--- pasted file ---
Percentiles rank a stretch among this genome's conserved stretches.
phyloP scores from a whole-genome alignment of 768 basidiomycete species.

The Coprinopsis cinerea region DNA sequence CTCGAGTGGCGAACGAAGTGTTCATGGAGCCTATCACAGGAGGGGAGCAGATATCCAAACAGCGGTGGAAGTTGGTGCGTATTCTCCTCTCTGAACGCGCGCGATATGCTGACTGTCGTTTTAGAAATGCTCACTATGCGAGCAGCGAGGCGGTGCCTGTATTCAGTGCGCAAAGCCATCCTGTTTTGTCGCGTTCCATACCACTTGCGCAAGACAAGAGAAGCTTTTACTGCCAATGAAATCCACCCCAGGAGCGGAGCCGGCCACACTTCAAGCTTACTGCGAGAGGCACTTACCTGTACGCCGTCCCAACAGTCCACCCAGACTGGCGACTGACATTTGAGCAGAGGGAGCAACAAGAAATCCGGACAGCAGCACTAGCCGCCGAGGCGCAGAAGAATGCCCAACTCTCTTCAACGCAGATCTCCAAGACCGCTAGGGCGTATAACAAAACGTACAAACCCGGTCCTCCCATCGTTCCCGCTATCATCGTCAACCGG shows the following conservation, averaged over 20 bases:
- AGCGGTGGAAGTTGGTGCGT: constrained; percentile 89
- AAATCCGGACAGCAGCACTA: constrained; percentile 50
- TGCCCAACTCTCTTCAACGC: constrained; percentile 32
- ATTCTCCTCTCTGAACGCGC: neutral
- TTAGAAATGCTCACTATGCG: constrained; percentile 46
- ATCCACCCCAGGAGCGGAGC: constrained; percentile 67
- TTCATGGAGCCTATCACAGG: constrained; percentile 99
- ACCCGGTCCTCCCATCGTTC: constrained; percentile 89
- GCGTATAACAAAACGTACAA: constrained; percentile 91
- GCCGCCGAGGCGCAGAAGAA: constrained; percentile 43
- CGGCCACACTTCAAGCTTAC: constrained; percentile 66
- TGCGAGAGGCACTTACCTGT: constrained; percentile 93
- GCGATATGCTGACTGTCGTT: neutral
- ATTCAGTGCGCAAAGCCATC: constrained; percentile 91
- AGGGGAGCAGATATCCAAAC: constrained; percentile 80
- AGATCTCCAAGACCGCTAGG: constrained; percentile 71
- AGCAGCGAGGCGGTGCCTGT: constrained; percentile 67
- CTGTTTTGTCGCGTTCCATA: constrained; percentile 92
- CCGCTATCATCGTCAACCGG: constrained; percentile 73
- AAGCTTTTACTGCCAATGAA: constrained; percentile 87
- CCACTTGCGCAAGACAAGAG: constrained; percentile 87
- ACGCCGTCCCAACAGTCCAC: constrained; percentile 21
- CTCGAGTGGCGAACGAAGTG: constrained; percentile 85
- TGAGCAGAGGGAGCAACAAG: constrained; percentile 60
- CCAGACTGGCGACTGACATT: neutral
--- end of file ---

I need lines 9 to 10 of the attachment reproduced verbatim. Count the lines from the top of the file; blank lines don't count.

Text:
- ATCCACCCCAGGAGCGGAGC: constrained; percentile 67
- TTCATGGAGCCTATCACAGG: constrained; percentile 99